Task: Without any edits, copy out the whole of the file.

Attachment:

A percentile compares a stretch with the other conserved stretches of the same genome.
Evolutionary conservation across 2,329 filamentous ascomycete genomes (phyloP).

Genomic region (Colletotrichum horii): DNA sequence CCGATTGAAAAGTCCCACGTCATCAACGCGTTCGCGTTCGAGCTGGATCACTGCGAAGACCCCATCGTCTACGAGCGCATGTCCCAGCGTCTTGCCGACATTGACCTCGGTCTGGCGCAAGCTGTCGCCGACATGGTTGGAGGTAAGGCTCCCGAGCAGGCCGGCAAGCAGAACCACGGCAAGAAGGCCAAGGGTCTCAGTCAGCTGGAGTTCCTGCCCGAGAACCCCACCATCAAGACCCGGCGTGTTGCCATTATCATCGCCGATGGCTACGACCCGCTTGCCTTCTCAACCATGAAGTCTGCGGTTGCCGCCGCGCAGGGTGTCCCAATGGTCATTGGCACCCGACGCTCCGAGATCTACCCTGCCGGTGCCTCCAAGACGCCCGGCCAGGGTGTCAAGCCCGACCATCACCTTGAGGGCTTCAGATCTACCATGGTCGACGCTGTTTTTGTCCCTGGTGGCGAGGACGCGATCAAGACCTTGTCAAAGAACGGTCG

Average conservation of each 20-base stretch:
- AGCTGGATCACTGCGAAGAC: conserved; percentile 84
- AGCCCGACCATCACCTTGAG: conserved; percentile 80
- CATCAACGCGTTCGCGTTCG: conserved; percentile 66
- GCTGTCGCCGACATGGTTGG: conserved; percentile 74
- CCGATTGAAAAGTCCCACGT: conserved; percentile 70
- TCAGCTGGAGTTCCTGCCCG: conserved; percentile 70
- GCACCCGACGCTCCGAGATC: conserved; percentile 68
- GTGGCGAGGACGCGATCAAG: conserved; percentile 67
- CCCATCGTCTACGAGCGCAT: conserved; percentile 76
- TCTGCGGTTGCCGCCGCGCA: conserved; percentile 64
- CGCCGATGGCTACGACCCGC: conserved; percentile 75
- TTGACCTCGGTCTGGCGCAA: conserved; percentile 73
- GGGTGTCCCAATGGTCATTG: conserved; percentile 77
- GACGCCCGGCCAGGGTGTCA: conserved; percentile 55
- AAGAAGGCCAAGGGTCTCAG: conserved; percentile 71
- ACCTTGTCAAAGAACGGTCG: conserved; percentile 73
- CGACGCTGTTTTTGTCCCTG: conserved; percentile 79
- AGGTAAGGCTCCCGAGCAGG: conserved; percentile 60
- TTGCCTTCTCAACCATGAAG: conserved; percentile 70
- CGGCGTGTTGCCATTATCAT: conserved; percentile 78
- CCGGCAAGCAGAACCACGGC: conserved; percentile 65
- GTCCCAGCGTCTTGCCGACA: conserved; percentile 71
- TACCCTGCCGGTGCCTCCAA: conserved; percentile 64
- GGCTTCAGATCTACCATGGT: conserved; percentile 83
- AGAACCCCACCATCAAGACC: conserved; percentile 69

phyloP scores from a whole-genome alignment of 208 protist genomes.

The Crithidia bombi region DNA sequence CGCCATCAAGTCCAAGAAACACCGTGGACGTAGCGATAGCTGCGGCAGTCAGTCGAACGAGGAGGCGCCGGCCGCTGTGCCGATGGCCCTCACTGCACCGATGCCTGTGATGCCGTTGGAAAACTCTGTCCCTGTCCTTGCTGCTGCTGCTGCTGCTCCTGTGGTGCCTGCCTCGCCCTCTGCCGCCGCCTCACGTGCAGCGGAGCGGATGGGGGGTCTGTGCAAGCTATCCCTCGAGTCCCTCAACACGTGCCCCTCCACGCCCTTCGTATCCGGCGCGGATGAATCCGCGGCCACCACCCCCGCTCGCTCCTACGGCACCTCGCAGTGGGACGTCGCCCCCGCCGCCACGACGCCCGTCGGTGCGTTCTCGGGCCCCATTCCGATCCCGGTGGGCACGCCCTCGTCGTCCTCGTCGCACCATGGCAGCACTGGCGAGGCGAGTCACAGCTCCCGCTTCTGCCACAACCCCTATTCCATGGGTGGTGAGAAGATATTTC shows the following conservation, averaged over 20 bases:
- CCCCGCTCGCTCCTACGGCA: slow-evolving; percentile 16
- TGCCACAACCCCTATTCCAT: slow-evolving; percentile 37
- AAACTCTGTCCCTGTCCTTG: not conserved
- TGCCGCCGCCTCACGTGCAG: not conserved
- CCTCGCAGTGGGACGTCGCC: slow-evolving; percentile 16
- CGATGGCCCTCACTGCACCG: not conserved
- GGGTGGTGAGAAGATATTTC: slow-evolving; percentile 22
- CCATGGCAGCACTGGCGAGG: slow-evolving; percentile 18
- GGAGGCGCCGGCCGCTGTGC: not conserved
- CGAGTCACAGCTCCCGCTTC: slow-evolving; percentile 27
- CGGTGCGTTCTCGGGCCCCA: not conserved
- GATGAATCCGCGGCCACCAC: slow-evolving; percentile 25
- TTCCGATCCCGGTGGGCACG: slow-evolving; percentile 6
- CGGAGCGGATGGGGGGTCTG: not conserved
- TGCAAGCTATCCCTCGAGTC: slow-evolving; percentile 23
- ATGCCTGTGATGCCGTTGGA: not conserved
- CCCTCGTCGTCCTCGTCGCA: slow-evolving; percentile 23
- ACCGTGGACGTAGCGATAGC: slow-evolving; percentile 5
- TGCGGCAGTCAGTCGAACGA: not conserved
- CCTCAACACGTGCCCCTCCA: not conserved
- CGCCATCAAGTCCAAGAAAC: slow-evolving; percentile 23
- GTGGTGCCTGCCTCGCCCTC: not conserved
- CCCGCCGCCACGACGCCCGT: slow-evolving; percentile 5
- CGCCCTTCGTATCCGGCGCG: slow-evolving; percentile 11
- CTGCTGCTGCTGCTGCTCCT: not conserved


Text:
A percentile compares a stretch with the other conserved stretches of the same genome.
Evolutionary conservation across 2,329 filamentous ascomycete genomes (phyloP).

Genomic region (Colletotrichum horii): DNA sequence CCGATTGAAAAGTCCCACGTCATCAACGCGTTCGCGTTCGAGCTGGATCACTGCGAAGACCCCATCGTCTACGAGCGCATGTCCCAGCGTCTTGCCGACATTGACCTCGGTCTGGCGCAAGCTGTCGCCGACATGGTTGGAGGTAAGGCTCCCGAGCAGGCCGGCAAGCAGAACCACGGCAAGAAGGCCAAGGGTCTCAGTCAGCTGGAGTTCCTGCCCGAGAACCCCACCATCAAGACCCGGCGTGTTGCCATTATCATCGCCGATGGCTACGACCCGCTTGCCTTCTCAACCATGAAGTCTGCGGTTGCCGCCGCGCAGGGTGTCCCAATGGTCATTGGCACCCGACGCTCCGAGATCTACCCTGCCGGTGCCTCCAAGACGCCCGGCCAGGGTGTCAAGCCCGACCATCACCTTGAGGGCTTCAGATCTACCATGGTCGACGCTGTTTTTGTCCCTGGTGGCGAGGACGCGATCAAGACCTTGTCAAAGAACGGTCG

Average conservation of each 20-base stretch:
- AGCTGGATCACTGCGAAGAC: conserved; percentile 84
- AGCCCGACCATCACCTTGAG: conserved; percentile 80
- CATCAACGCGTTCGCGTTCG: conserved; percentile 66
- GCTGTCGCCGACATGGTTGG: conserved; percentile 74
- CCGATTGAAAAGTCCCACGT: conserved; percentile 70
- TCAGCTGGAGTTCCTGCCCG: conserved; percentile 70
- GCACCCGACGCTCCGAGATC: conserved; percentile 68
- GTGGCGAGGACGCGATCAAG: conserved; percentile 67
- CCCATCGTCTACGAGCGCAT: conserved; percentile 76
- TCTGCGGTTGCCGCCGCGCA: conserved; percentile 64
- CGCCGATGGCTACGACCCGC: conserved; percentile 75
- TTGACCTCGGTCTGGCGCAA: conserved; percentile 73
- GGGTGTCCCAATGGTCATTG: conserved; percentile 77
- GACGCCCGGCCAGGGTGTCA: conserved; percentile 55
- AAGAAGGCCAAGGGTCTCAG: conserved; percentile 71
- ACCTTGTCAAAGAACGGTCG: conserved; percentile 73
- CGACGCTGTTTTTGTCCCTG: conserved; percentile 79
- AGGTAAGGCTCCCGAGCAGG: conserved; percentile 60
- TTGCCTTCTCAACCATGAAG: conserved; percentile 70
- CGGCGTGTTGCCATTATCAT: conserved; percentile 78
- CCGGCAAGCAGAACCACGGC: conserved; percentile 65
- GTCCCAGCGTCTTGCCGACA: conserved; percentile 71
- TACCCTGCCGGTGCCTCCAA: conserved; percentile 64
- GGCTTCAGATCTACCATGGT: conserved; percentile 83
- AGAACCCCACCATCAAGACC: conserved; percentile 69

phyloP scores from a whole-genome alignment of 208 protist genomes.

The Crithidia bombi region DNA sequence CGCCATCAAGTCCAAGAAACACCGTGGACGTAGCGATAGCTGCGGCAGTCAGTCGAACGAGGAGGCGCCGGCCGCTGTGCCGATGGCCCTCACTGCACCGATGCCTGTGATGCCGTTGGAAAACTCTGTCCCTGTCCTTGCTGCTGCTGCTGCTGCTCCTGTGGTGCCTGCCTCGCCCTCTGCCGCCGCCTCACGTGCAGCGGAGCGGATGGGGGGTCTGTGCAAGCTATCCCTCGAGTCCCTCAACACGTGCCCCTCCACGCCCTTCGTATCCGGCGCGGATGAATCCGCGGCCACCACCCCCGCTCGCTCCTACGGCACCTCGCAGTGGGACGTCGCCCCCGCCGCCACGACGCCCGTCGGTGCGTTCTCGGGCCCCATTCCGATCCCGGTGGGCACGCCCTCGTCGTCCTCGTCGCACCATGGCAGCACTGGCGAGGCGAGTCACAGCTCCCGCTTCTGCCACAACCCCTATTCCATGGGTGGTGAGAAGATATTTC shows the following conservation, averaged over 20 bases:
- CCCCGCTCGCTCCTACGGCA: slow-evolving; percentile 16
- TGCCACAACCCCTATTCCAT: slow-evolving; percentile 37
- AAACTCTGTCCCTGTCCTTG: not conserved
- TGCCGCCGCCTCACGTGCAG: not conserved
- CCTCGCAGTGGGACGTCGCC: slow-evolving; percentile 16
- CGATGGCCCTCACTGCACCG: not conserved
- GGGTGGTGAGAAGATATTTC: slow-evolving; percentile 22
- CCATGGCAGCACTGGCGAGG: slow-evolving; percentile 18
- GGAGGCGCCGGCCGCTGTGC: not conserved
- CGAGTCACAGCTCCCGCTTC: slow-evolving; percentile 27
- CGGTGCGTTCTCGGGCCCCA: not conserved
- GATGAATCCGCGGCCACCAC: slow-evolving; percentile 25
- TTCCGATCCCGGTGGGCACG: slow-evolving; percentile 6
- CGGAGCGGATGGGGGGTCTG: not conserved
- TGCAAGCTATCCCTCGAGTC: slow-evolving; percentile 23
- ATGCCTGTGATGCCGTTGGA: not conserved
- CCCTCGTCGTCCTCGTCGCA: slow-evolving; percentile 23
- ACCGTGGACGTAGCGATAGC: slow-evolving; percentile 5
- TGCGGCAGTCAGTCGAACGA: not conserved
- CCTCAACACGTGCCCCTCCA: not conserved
- CGCCATCAAGTCCAAGAAAC: slow-evolving; percentile 23
- GTGGTGCCTGCCTCGCCCTC: not conserved
- CCCGCCGCCACGACGCCCGT: slow-evolving; percentile 5
- CGCCCTTCGTATCCGGCGCG: slow-evolving; percentile 11
- CTGCTGCTGCTGCTGCTCCT: not conserved